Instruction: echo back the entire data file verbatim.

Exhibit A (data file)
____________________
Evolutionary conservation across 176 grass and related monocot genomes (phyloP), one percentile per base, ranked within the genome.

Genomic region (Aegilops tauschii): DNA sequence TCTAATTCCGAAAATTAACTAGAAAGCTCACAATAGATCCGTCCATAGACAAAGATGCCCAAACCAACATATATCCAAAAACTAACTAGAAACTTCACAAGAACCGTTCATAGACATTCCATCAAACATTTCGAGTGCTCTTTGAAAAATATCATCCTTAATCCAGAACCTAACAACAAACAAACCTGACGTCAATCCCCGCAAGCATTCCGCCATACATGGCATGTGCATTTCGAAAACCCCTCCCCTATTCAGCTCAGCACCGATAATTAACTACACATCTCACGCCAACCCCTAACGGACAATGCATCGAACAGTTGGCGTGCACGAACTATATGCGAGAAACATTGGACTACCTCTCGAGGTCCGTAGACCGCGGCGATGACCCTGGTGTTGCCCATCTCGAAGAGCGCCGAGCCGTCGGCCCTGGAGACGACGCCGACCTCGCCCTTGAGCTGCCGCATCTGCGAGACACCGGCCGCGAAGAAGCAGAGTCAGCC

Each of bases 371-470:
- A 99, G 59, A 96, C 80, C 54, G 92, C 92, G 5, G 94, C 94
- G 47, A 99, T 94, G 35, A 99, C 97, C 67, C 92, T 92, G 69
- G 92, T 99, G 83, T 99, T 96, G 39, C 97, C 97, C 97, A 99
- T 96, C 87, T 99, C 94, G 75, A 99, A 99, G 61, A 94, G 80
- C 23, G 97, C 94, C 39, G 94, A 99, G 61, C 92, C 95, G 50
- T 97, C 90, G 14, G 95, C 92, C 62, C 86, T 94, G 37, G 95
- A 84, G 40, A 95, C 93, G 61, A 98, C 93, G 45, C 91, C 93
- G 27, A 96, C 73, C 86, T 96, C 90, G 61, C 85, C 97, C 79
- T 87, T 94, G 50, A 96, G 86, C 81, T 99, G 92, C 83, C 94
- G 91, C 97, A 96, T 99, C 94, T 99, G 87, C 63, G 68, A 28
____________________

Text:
Evolutionary conservation across 176 grass and related monocot genomes (phyloP), one percentile per base, ranked within the genome.

Genomic region (Aegilops tauschii): DNA sequence TCTAATTCCGAAAATTAACTAGAAAGCTCACAATAGATCCGTCCATAGACAAAGATGCCCAAACCAACATATATCCAAAAACTAACTAGAAACTTCACAAGAACCGTTCATAGACATTCCATCAAACATTTCGAGTGCTCTTTGAAAAATATCATCCTTAATCCAGAACCTAACAACAAACAAACCTGACGTCAATCCCCGCAAGCATTCCGCCATACATGGCATGTGCATTTCGAAAACCCCTCCCCTATTCAGCTCAGCACCGATAATTAACTACACATCTCACGCCAACCCCTAACGGACAATGCATCGAACAGTTGGCGTGCACGAACTATATGCGAGAAACATTGGACTACCTCTCGAGGTCCGTAGACCGCGGCGATGACCCTGGTGTTGCCCATCTCGAAGAGCGCCGAGCCGTCGGCCCTGGAGACGACGCCGACCTCGCCCTTGAGCTGCCGCATCTGCGAGACACCGGCCGCGAAGAAGCAGAGTCAGCC

Each of bases 371-470:
- A 99, G 59, A 96, C 80, C 54, G 92, C 92, G 5, G 94, C 94
- G 47, A 99, T 94, G 35, A 99, C 97, C 67, C 92, T 92, G 69
- G 92, T 99, G 83, T 99, T 96, G 39, C 97, C 97, C 97, A 99
- T 96, C 87, T 99, C 94, G 75, A 99, A 99, G 61, A 94, G 80
- C 23, G 97, C 94, C 39, G 94, A 99, G 61, C 92, C 95, G 50
- T 97, C 90, G 14, G 95, C 92, C 62, C 86, T 94, G 37, G 95
- A 84, G 40, A 95, C 93, G 61, A 98, C 93, G 45, C 91, C 93
- G 27, A 96, C 73, C 86, T 96, C 90, G 61, C 85, C 97, C 79
- T 87, T 94, G 50, A 96, G 86, C 81, T 99, G 92, C 83, C 94
- G 91, C 97, A 96, T 99, C 94, T 99, G 87, C 63, G 68, A 28